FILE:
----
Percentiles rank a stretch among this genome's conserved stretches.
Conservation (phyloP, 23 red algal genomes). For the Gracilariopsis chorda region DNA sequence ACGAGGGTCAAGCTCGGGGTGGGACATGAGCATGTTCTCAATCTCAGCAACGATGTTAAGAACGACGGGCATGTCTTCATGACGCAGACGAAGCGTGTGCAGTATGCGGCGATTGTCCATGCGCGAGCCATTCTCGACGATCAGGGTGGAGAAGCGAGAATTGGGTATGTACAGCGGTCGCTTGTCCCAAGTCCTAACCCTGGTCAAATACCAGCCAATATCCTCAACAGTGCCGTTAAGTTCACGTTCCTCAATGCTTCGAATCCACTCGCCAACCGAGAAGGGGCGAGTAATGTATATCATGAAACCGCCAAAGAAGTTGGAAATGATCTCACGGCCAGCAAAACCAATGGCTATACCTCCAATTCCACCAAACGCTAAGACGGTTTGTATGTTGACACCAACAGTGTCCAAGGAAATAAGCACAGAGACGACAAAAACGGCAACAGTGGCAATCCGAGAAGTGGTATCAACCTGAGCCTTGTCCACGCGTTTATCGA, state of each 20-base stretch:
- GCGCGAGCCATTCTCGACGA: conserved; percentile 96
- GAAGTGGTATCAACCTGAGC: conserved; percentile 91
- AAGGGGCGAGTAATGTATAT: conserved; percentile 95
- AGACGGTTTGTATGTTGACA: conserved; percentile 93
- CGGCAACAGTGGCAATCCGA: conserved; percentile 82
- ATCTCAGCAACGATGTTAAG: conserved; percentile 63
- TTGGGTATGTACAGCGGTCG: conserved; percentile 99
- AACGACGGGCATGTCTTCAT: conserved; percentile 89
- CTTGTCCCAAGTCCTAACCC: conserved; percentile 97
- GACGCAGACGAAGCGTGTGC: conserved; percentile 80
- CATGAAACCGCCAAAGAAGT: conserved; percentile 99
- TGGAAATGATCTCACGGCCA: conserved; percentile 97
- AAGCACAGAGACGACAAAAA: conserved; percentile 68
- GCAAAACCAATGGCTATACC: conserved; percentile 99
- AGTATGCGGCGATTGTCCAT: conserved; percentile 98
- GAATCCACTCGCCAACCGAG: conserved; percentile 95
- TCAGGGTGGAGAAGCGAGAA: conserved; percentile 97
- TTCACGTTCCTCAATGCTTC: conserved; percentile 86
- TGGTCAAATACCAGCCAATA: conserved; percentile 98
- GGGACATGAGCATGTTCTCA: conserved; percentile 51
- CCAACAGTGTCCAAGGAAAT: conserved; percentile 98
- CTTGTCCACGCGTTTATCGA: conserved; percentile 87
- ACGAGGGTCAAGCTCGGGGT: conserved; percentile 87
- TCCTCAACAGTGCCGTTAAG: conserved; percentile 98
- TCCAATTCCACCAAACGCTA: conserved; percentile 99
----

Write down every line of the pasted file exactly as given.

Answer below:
Percentiles rank a stretch among this genome's conserved stretches.
Conservation (phyloP, 23 red algal genomes). For the Gracilariopsis chorda region DNA sequence ACGAGGGTCAAGCTCGGGGTGGGACATGAGCATGTTCTCAATCTCAGCAACGATGTTAAGAACGACGGGCATGTCTTCATGACGCAGACGAAGCGTGTGCAGTATGCGGCGATTGTCCATGCGCGAGCCATTCTCGACGATCAGGGTGGAGAAGCGAGAATTGGGTATGTACAGCGGTCGCTTGTCCCAAGTCCTAACCCTGGTCAAATACCAGCCAATATCCTCAACAGTGCCGTTAAGTTCACGTTCCTCAATGCTTCGAATCCACTCGCCAACCGAGAAGGGGCGAGTAATGTATATCATGAAACCGCCAAAGAAGTTGGAAATGATCTCACGGCCAGCAAAACCAATGGCTATACCTCCAATTCCACCAAACGCTAAGACGGTTTGTATGTTGACACCAACAGTGTCCAAGGAAATAAGCACAGAGACGACAAAAACGGCAACAGTGGCAATCCGAGAAGTGGTATCAACCTGAGCCTTGTCCACGCGTTTATCGA, state of each 20-base stretch:
- GCGCGAGCCATTCTCGACGA: conserved; percentile 96
- GAAGTGGTATCAACCTGAGC: conserved; percentile 91
- AAGGGGCGAGTAATGTATAT: conserved; percentile 95
- AGACGGTTTGTATGTTGACA: conserved; percentile 93
- CGGCAACAGTGGCAATCCGA: conserved; percentile 82
- ATCTCAGCAACGATGTTAAG: conserved; percentile 63
- TTGGGTATGTACAGCGGTCG: conserved; percentile 99
- AACGACGGGCATGTCTTCAT: conserved; percentile 89
- CTTGTCCCAAGTCCTAACCC: conserved; percentile 97
- GACGCAGACGAAGCGTGTGC: conserved; percentile 80
- CATGAAACCGCCAAAGAAGT: conserved; percentile 99
- TGGAAATGATCTCACGGCCA: conserved; percentile 97
- AAGCACAGAGACGACAAAAA: conserved; percentile 68
- GCAAAACCAATGGCTATACC: conserved; percentile 99
- AGTATGCGGCGATTGTCCAT: conserved; percentile 98
- GAATCCACTCGCCAACCGAG: conserved; percentile 95
- TCAGGGTGGAGAAGCGAGAA: conserved; percentile 97
- TTCACGTTCCTCAATGCTTC: conserved; percentile 86
- TGGTCAAATACCAGCCAATA: conserved; percentile 98
- GGGACATGAGCATGTTCTCA: conserved; percentile 51
- CCAACAGTGTCCAAGGAAAT: conserved; percentile 98
- CTTGTCCACGCGTTTATCGA: conserved; percentile 87
- ACGAGGGTCAAGCTCGGGGT: conserved; percentile 87
- TCCTCAACAGTGCCGTTAAG: conserved; percentile 98
- TCCAATTCCACCAAACGCTA: conserved; percentile 99